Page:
High Tide Southern Music Showcase
March 9-10
Bayside Academy, 303 Dryer Ave. (Daphne), www.baysideacademy.org
Tickets: $15 ($10 for students and senior citizens), available at Bayside Academy and its website

Students at Bayside Academy on the Eastern Shore are required to take the usual history, language arts, science and arithmetic courses. This year, however, Bayside is shaking things up with the institution of its “Understanding the Southern Mystique” interdisciplinary class. This course requires students to explore Southern culture in an effort to provide a defining analysis of the region’s rich and diverse personality.

March 9-10, this unique course will delve into Alabama’s rich musical legacy from Mobile to Muscle Shoals, and the public is invited to tag along.

The High Tide Southern Music Showcase is a two-day exploration of Alabama music that begins with an exhibit featuring visions of the Muscle Shoals music scene as captured by photographer Dick Cooper. In addition, students enrolled in the “Southern Mystique” course will also be displaying their art.

The showcase will reach its climax March 10 with a performance by Jimmy Johnson, David Hood and Spooner Oldham, who are members of the legendary Muscle Shoals-based rhythm section, The Swampers. Mobile’s Jimmy Hall (Wet Willie) will also weave his soulful vocals throughout The Swampers’ jams. In a recent news release, “Southern Mystique” team member Josh Montgomery said this event will be equal parts instruction and entertainment.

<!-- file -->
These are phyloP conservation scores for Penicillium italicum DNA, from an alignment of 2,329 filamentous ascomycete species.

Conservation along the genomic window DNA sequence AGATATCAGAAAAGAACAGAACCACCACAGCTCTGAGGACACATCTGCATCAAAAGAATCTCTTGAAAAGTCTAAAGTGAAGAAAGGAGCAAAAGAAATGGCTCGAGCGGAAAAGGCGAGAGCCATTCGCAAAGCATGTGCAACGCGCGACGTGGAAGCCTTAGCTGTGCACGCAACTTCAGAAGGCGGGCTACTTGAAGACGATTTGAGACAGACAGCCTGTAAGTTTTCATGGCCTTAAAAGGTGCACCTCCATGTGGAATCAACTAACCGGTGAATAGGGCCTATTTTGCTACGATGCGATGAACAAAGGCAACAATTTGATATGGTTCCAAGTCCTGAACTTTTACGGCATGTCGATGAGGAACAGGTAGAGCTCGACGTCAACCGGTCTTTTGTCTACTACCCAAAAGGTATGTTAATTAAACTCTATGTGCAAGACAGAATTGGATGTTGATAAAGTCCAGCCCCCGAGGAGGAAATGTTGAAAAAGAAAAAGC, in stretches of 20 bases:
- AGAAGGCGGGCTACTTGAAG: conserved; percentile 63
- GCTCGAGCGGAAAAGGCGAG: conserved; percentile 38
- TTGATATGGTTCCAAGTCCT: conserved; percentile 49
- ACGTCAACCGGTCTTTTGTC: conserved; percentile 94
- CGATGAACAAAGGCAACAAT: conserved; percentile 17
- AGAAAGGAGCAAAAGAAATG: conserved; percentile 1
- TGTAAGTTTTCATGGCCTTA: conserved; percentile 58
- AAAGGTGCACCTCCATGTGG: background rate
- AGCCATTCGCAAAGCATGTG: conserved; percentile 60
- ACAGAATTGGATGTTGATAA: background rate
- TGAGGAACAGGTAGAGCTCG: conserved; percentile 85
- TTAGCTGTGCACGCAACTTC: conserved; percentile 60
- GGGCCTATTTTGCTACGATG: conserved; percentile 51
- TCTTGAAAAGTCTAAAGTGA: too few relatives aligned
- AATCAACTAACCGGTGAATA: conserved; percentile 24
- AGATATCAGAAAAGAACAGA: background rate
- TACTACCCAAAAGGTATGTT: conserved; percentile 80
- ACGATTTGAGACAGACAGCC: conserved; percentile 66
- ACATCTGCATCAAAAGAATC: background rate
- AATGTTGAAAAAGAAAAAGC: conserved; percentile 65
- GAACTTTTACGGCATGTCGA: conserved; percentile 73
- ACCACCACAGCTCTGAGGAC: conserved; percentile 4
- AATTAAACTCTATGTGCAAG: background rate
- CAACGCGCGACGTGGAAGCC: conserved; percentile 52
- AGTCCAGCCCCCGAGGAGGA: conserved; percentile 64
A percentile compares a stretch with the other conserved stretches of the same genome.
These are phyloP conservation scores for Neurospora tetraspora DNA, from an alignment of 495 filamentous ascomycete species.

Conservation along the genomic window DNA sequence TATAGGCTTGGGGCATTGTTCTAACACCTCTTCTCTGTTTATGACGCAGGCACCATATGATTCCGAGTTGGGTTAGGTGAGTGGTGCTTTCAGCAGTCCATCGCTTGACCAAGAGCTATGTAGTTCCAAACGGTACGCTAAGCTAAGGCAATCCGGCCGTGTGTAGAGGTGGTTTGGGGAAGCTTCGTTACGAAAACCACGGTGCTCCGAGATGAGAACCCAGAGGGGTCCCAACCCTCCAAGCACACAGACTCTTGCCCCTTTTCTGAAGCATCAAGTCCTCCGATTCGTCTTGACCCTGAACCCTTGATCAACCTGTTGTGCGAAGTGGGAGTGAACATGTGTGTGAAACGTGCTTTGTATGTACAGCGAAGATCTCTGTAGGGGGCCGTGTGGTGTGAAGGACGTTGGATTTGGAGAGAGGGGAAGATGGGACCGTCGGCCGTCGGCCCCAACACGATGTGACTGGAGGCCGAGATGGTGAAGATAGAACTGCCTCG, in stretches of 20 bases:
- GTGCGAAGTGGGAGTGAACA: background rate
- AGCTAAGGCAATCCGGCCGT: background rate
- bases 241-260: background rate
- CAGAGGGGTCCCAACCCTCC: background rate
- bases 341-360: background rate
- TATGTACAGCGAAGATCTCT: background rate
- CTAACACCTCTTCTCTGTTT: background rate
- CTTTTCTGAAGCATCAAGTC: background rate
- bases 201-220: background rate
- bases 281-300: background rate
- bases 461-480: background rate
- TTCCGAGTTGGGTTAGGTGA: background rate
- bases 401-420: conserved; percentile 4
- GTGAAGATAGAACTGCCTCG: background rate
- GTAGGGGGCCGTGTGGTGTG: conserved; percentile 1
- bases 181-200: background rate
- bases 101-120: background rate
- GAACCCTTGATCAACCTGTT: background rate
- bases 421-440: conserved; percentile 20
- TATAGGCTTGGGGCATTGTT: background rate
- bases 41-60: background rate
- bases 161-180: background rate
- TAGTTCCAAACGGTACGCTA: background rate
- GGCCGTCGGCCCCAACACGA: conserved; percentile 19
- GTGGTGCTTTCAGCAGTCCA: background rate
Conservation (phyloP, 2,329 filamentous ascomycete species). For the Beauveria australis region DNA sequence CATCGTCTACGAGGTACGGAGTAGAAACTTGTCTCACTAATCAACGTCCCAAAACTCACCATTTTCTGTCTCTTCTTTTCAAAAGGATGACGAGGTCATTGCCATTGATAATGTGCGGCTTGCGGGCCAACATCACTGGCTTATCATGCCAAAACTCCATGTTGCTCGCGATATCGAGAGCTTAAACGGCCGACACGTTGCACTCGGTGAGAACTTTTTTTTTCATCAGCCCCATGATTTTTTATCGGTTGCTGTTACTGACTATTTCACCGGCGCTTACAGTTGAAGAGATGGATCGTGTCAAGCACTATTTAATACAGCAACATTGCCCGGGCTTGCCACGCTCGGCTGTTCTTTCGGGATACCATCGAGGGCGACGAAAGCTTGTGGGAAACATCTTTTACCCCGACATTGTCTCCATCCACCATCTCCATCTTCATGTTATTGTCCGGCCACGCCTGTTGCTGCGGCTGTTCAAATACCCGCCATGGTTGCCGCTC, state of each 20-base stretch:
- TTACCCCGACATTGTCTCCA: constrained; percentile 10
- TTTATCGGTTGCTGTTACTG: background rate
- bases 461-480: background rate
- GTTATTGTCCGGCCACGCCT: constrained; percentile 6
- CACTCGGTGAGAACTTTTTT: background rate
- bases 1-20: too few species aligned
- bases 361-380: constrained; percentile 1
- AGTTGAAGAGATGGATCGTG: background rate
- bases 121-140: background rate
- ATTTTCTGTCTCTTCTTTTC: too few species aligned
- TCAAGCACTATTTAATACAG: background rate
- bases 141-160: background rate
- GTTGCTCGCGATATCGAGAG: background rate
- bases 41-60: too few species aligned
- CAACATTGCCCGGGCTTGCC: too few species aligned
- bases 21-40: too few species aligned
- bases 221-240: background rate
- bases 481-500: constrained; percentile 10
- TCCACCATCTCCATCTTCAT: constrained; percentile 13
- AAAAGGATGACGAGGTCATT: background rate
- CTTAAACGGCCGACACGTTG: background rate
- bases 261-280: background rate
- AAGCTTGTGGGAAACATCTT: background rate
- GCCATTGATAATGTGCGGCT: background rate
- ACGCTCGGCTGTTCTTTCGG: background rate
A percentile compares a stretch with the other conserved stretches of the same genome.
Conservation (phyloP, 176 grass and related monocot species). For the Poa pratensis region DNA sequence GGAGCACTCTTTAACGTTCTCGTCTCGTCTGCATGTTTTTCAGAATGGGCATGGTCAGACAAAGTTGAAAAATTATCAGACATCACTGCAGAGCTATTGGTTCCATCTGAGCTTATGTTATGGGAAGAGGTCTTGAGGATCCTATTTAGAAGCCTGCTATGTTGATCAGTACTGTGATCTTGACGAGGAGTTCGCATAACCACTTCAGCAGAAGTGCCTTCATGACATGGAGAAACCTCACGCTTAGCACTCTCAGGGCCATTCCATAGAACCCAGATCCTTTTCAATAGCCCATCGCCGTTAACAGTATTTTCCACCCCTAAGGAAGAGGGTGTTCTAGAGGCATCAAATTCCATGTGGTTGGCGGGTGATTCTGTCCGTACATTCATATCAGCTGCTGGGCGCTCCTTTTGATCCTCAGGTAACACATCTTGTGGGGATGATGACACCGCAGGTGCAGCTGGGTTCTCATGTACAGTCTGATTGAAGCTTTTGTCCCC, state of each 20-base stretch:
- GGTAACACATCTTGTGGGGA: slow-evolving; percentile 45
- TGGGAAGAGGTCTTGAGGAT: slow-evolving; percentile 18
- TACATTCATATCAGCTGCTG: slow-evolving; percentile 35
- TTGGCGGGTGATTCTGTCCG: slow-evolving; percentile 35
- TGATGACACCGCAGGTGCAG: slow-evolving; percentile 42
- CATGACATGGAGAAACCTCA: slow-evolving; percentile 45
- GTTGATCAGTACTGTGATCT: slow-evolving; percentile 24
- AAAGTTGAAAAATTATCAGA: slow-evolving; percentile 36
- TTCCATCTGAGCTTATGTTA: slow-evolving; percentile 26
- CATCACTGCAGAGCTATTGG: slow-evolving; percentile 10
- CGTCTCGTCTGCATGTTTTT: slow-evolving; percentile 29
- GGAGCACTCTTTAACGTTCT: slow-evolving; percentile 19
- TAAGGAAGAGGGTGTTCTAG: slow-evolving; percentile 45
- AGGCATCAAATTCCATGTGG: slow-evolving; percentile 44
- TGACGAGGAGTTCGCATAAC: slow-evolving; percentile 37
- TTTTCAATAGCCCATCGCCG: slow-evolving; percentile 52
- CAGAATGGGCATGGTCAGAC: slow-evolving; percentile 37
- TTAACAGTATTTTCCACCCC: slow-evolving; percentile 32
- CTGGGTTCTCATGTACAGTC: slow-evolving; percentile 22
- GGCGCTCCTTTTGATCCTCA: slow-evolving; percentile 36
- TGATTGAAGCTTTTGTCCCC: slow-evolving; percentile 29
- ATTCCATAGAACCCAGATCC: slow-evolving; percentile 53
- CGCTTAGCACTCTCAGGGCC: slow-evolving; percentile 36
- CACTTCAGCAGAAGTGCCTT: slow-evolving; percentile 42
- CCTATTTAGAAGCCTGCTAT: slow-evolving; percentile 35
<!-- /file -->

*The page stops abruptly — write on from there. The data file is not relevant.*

“The opportunity to host this legendary group of musicians provides our students with a comprehensive learning experience that celebrates the heritage of Alabama,” Montgomery said. “The Swampers are music icons who have played a role in our communal culture. This event allows us to explore their contributions academically while enjoying their rich talent.”

As far as Hall’s involvement, the Azalea City music icon says working and performing with Muscle Shoals artists is nothing new. Fate first brought Hall to Muscle Shoals when his band Wet Willie got ready to lay down tracks for what would become “Wet Willie II.” Capricorn Records’ studio in Macon, Georgia, was undergoing major renovations, Hall said, and with the studio unavailable the band decided to enter Muscle Shoals Sound Studios instead. The band found its quiet, small-town environment was favorable to their creativity.

“We had a great time over there,” Hall said. “One thing that we realized was that you really couldn’t help but focus on your music over there, because there weren’t a lot of distractions. It was also a dry county when we got over there. Other players have talked about that too. You get inspired and put it all into the music. Then, you’d go find a honky-tonk or liquor store.”

Over the years, Hall has maintained his connection to Muscle Shoals. For his 1996 release “Rendezvous with the Blues,” he recruited a number of session artists from Muscle Shoals including Hood. Hall’s friendship with Hood and other Muscle Shoals artists has given him the opportunity to lend his vocals to events that feature “Muscle Shoals music.”